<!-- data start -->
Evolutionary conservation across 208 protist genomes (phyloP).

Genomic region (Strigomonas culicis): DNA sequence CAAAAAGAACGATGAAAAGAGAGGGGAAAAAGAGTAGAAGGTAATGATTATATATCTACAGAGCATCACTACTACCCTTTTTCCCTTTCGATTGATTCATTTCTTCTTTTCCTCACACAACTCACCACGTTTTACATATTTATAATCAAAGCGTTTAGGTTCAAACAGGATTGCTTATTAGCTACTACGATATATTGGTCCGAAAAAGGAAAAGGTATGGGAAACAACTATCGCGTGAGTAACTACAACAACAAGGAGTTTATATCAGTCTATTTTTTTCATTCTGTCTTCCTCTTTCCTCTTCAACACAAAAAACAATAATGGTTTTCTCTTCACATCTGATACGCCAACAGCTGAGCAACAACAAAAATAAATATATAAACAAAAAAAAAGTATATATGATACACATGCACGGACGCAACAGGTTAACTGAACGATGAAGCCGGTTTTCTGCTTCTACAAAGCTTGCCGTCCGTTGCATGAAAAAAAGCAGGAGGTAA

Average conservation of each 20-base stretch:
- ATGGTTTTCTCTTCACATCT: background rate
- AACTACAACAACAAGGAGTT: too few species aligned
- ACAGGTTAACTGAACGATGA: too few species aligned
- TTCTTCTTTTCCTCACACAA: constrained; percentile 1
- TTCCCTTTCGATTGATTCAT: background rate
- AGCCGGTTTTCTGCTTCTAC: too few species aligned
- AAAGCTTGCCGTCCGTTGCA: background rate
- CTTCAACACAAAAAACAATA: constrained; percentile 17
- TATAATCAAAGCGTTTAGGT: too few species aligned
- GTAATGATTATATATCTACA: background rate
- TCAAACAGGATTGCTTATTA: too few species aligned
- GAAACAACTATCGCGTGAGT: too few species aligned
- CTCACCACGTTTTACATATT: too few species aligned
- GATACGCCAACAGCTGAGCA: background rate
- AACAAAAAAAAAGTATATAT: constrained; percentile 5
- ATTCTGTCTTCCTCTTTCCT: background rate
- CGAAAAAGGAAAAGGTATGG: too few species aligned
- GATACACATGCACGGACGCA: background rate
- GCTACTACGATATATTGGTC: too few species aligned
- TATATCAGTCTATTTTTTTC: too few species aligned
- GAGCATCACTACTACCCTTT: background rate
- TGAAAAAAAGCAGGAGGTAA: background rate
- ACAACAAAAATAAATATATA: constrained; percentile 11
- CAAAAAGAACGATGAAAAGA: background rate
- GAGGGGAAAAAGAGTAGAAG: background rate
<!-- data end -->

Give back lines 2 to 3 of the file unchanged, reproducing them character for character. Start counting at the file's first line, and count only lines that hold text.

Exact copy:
Genomic region (Strigomonas culicis): DNA sequence CAAAAAGAACGATGAAAAGAGAGGGGAAAAAGAGTAGAAGGTAATGATTATATATCTACAGAGCATCACTACTACCCTTTTTCCCTTTCGATTGATTCATTTCTTCTTTTCCTCACACAACTCACCACGTTTTACATATTTATAATCAAAGCGTTTAGGTTCAAACAGGATTGCTTATTAGCTACTACGATATATTGGTCCGAAAAAGGAAAAGGTATGGGAAACAACTATCGCGTGAGTAACTACAACAACAAGGAGTTTATATCAGTCTATTTTTTTCATTCTGTCTTCCTCTTTCCTCTTCAACACAAAAAACAATAATGGTTTTCTCTTCACATCTGATACGCCAACAGCTGAGCAACAACAAAAATAAATATATAAACAAAAAAAAAGTATATATGATACACATGCACGGACGCAACAGGTTAACTGAACGATGAAGCCGGTTTTCTGCTTCTACAAAGCTTGCCGTCCGTTGCATGAAAAAAAGCAGGAGGTAA

Average conservation of each 20-base stretch: